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Streaming platforms may face challenges with children’s data in new Bill

Experts have rased red flags on the requirements for processing a child’s personal data, wherein platforms will have to obtain verifiable parental consent, including the consent of lawful guardians. (Photo: iStock)Premium
Experts have rased red flags on the requirements for processing a child’s personal data, wherein platforms will have to obtain verifiable parental consent, including the consent of lawful guardians. (Photo: iStock)

  • According to the draft bill, which will be tabled in the Parliament in July-August 2023, OTT platforms must not track or carry out behavioural monitoring of children or promote advertising targeted at them.

NEW DELHI : Over -the-top video streaming platforms may be in for some challenges with the new Digital Personal Data Protection Bill, 2022, proposing specific requirements to process children’s personal data.

According to the draft bill, which will be tabled in the Parliament in July-August 2023, OTT platforms must not track or carry out behavioural monitoring of children or promote advertising targeted at them.

However, experts said that complying with the new rules might be counter-productive, especially on parental consent, or ensuring that it is not a child masquerading as an adult, and may lead to children accessing inappropriate programming.

“If there is no tracking or monitoring of a child’s behaviour, children may be exposed to all kinds of content and may end up watching programmes or advertising not even meant for them, making the process counter-productive," Supratim Chakraborty, partner at legal firm Khaitan & Co, said.

Besides, platforms will have to factor in costs related to the IT and security framework and compliance, manpower as well as educating consumers on the safety of personal data. Smaller players will also have to establish robust governance framework, industry insiders said.

Experts have rased red flags on the requirements for processing a child’s personal data, wherein platforms will have to obtain verifiable parental consent, including the consent of lawful guardians.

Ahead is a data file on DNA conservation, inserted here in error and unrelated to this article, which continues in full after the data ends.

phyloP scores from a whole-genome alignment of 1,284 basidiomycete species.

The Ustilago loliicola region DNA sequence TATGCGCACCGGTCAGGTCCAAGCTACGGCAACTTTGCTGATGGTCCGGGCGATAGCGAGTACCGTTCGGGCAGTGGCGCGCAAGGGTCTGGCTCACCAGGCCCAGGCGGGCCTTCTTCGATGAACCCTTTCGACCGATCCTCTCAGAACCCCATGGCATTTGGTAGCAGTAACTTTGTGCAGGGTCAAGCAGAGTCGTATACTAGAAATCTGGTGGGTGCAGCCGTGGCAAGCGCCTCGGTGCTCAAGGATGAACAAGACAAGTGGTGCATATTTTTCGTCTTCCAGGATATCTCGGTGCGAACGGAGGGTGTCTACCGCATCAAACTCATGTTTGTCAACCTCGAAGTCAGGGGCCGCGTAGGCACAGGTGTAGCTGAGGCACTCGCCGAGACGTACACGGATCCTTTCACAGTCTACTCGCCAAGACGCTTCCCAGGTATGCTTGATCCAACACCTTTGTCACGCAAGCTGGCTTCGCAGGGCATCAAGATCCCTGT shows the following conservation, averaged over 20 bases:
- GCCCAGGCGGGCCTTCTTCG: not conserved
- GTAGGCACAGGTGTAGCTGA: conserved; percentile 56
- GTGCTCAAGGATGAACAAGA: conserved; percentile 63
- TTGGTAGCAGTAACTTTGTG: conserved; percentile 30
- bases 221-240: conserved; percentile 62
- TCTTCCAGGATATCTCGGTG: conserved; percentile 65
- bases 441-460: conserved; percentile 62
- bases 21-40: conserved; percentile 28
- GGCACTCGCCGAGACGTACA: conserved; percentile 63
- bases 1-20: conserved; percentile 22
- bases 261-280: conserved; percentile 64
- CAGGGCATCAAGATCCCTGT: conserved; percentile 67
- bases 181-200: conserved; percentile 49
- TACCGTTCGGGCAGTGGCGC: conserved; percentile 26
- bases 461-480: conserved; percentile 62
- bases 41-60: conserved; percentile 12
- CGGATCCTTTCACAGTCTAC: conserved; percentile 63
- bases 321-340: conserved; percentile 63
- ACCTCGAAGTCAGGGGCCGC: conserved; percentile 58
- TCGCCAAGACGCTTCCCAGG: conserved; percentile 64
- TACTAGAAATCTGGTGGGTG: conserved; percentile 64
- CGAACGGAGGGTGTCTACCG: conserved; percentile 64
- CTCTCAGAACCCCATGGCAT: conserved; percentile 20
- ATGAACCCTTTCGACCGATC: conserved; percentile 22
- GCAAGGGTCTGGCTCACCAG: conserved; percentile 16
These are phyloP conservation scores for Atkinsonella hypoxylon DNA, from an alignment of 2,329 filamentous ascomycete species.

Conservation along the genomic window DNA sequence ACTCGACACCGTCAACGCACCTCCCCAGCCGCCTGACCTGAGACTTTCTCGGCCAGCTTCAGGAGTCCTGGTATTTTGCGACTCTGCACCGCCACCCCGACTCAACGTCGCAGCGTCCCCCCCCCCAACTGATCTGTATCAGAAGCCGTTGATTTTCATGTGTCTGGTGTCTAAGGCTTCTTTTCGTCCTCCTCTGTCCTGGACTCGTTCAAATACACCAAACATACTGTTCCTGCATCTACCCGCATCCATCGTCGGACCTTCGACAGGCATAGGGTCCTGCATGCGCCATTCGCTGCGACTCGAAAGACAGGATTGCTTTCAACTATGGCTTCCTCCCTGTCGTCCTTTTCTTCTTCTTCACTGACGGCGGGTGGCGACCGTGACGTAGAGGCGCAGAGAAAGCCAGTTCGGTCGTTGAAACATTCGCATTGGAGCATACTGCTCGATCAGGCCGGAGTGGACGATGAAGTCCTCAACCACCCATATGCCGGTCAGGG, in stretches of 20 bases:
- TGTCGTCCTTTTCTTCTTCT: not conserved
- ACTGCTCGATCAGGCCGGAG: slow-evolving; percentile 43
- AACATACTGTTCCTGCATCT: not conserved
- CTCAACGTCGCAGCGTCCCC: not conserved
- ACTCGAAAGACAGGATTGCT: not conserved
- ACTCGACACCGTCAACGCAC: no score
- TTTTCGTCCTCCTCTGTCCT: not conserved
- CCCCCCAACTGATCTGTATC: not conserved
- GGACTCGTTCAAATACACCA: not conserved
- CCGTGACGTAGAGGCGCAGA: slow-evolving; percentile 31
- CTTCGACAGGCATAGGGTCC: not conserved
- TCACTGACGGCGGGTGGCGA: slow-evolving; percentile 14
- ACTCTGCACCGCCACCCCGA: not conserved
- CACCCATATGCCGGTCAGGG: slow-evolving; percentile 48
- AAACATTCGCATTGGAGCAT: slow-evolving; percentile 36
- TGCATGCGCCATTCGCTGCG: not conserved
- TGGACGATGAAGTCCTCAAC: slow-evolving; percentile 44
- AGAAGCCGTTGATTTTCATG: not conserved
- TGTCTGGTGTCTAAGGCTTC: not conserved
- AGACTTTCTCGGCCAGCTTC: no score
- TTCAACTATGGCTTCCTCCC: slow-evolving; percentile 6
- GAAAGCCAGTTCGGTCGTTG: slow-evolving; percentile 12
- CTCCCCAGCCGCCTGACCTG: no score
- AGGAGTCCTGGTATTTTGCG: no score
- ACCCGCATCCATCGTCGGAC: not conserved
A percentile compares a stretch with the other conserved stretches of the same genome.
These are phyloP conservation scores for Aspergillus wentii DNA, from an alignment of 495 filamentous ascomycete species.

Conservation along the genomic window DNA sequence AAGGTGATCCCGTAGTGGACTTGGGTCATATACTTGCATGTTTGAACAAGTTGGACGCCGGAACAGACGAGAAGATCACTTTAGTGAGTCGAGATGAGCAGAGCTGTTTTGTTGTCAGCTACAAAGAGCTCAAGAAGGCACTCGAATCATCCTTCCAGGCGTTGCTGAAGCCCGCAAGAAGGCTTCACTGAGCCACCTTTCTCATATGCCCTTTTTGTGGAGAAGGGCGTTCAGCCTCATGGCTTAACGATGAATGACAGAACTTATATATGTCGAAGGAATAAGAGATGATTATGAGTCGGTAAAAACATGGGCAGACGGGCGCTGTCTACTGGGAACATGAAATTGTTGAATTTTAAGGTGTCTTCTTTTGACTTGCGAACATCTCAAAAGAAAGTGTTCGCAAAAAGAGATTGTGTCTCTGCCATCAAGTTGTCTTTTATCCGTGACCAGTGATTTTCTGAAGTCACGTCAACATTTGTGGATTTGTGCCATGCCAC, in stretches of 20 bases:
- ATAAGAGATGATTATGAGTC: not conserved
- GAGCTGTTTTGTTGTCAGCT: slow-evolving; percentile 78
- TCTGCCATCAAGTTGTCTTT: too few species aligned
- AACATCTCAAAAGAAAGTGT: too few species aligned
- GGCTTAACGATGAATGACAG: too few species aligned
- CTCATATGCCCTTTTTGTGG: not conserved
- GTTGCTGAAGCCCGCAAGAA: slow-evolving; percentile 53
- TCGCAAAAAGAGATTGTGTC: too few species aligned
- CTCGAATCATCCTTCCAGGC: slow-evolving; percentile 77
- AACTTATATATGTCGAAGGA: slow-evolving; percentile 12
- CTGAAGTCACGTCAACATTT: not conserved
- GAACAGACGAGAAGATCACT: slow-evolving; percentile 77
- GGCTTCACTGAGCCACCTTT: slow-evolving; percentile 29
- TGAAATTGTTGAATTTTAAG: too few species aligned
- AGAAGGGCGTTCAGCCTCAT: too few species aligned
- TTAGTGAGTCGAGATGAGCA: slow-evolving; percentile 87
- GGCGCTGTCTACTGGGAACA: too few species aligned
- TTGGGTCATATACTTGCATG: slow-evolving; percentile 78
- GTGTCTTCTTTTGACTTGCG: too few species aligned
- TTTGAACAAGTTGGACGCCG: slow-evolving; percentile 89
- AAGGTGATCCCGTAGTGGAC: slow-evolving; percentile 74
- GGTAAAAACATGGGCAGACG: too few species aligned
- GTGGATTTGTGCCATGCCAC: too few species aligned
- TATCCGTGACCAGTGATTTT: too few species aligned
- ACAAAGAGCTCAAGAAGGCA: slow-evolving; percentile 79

“It is entirely possible that a child is logging in himself or herself to watch a programme as per their liking," said Gowree Gokhale, a partner at Nishith Desai Associates, who leads the IP, technology, media and entertainment law practice.

But, considering that a lot of platforms require just a mobile number to log in, it may be difficult to track user behaviour, whether it is a child or not, said Akshay Bardapurkar, founder of Planet Marathi.

Netflix, Prime Video, Amazon and Disney+Hotstar did not respond to Mint’s queries on the possible implications of the proposed law.

The other ambiguity arises from the fact that while there is a financial penalty for non-compliance with the provisions, it doesn’t come with criminal liability, Vinay Butani, partner at Economic Laws Practice, said.

To be fair, the draft bill has also simplified the data protection framework compared to previous iterations up to a certain extent and OTT platforms following global practices, may not find it very challenging to comply with the proposed law, but may increase the compliance requirements for most businesses, Shahana Chatterji, partner, Shardul Amarchand Mangaldas & Co, said.

“OTT platforms may be able to meet obligations without having to significantly alter their internal data protection practices. Those that operate across jurisdictions are likely to already have strong internal data protection practices meeting global standards, including appropriate notice and consent-related mechanisms."

“OTT platforms may release revised T&C (terms and conditions) on monitoring as well as a redressal response mechanism and establish robust governance framework," Chandrashekhar Mantha, partner, Deloitte India, said.

However, some key provisions envisage that enterprises will have to create internal processes and a structured framework to ensure compliance.

Basic requirements include, for example, giving a notice to the users on the type of personal data intended to be collected and the purpose of processing such data.

ABOUT THE AUTHOR
Lata Jha
Lata Jha covers media and entertainment for Mint. She focuses on the film, television, video and audio streaming businesses. She is a graduate of the Columbia School of Journalism. She can be found at the movies, when not writing about them.
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